So where are tomorrow’s green data centers going to be built?
All over the world, with some locations being more attractive than others.
One country seems to be working extra hard to make itself appealing as a site for hosting the world’s information – Iceland. In a recent Bloomberg article reported in The Economic Times, Iceland proudly pointed to its cool temperatures, geothermal energy, and location between North America and Europe as selling points for why it will become an increasingly popular destination for green IT.
Jeff Monroe is CEO of Verne Global, a venture launched by Bjorgolfur Thor Bjorgolfsson (a former banker and Iceland’s first billionaire) to capture a piece of the green data center market. “Iceland happens to be a rare spot on the earth where there is a convergence of attributes that tick all the boxes,” says Mr. Monroe. “You have 100% renewable energy. We can do 100% free cooling.”
Verne Global has already built a $700 million data center in Iceland in a former NATO air force base. “The project relies on renewable energy from hydroelectric and geothermal power plants,” reports The Economic Times. “The site is equipped with heat wheels that funnel hot air out and cool air in, a lower-cost alternative to standard air conditioning.”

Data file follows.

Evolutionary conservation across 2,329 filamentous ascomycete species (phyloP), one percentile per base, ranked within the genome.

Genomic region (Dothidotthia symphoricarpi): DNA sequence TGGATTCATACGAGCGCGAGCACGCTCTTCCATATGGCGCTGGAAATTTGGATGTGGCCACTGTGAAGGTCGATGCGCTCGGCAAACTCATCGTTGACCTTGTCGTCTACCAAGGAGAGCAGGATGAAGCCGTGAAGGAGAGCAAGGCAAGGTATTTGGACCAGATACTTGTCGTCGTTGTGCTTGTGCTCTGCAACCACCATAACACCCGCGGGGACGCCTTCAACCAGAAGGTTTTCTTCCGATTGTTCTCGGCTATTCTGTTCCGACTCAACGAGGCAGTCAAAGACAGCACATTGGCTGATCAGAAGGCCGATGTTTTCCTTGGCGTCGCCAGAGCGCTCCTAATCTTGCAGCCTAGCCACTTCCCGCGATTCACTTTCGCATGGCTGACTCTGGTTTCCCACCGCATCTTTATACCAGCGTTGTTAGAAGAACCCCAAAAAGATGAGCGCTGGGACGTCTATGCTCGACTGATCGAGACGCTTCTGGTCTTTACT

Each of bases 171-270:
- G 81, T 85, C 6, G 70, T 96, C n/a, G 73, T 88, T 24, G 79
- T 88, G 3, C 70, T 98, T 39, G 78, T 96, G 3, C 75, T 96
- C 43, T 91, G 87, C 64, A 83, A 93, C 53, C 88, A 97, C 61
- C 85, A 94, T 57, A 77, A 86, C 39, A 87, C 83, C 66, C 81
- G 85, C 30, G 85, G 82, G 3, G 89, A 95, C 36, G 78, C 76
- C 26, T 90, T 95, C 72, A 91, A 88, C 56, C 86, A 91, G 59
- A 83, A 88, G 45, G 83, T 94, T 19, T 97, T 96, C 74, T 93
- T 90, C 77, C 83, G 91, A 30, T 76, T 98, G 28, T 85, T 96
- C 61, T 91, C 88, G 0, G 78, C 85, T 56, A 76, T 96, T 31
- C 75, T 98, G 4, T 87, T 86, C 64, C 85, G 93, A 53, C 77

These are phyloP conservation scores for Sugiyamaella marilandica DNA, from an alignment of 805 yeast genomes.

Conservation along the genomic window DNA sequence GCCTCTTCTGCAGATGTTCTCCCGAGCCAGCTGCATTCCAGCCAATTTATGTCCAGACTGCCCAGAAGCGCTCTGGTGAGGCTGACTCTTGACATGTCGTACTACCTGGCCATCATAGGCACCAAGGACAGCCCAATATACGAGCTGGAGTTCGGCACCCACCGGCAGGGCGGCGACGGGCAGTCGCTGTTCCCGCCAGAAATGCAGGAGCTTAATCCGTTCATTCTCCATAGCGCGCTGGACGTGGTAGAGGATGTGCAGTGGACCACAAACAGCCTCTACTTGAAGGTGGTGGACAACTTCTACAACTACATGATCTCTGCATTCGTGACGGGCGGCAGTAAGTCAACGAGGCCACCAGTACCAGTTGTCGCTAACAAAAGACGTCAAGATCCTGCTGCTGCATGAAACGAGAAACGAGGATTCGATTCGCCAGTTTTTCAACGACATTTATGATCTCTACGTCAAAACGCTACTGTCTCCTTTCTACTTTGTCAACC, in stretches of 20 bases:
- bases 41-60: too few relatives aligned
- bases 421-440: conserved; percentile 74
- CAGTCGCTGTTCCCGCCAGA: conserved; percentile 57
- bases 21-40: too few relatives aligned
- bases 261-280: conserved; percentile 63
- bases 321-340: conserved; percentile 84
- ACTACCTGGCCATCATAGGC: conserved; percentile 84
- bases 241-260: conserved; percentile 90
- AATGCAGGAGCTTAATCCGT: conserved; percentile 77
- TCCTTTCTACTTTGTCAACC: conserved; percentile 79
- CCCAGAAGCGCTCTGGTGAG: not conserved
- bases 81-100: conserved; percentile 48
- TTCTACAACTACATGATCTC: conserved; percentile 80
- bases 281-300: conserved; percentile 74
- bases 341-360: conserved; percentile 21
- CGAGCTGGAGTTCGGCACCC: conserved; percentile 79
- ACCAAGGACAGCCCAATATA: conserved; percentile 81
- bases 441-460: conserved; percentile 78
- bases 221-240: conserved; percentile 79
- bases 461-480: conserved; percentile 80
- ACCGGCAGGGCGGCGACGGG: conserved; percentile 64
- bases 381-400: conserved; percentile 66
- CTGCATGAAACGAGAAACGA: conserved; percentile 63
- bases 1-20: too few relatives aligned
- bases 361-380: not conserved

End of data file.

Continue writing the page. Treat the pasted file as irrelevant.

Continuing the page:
Verne Global, like many other businesses, sees a huge upside in this kind of data center. How big will green get? Investment in energy-efficient server farms will skyrocket to $41 billion by 2015, according to Pike Research.
To tap that kind of market potential, Iceland, according to The Economic Times, is “seeking to reinvent itself as a secure data haven halfway between Europe and North America as it recovers from a near total economic collapse and the 2008 failure of its top lenders. That nascent effort will get a boost from a link to Emerald, a $300 million undersea cable stretching from the west coast of Ireland to New York slated to be completed next spring. To spur tech investment, Iceland has also reduced duties on imports of equipment.”
Looks like things are heating up in some very cool places.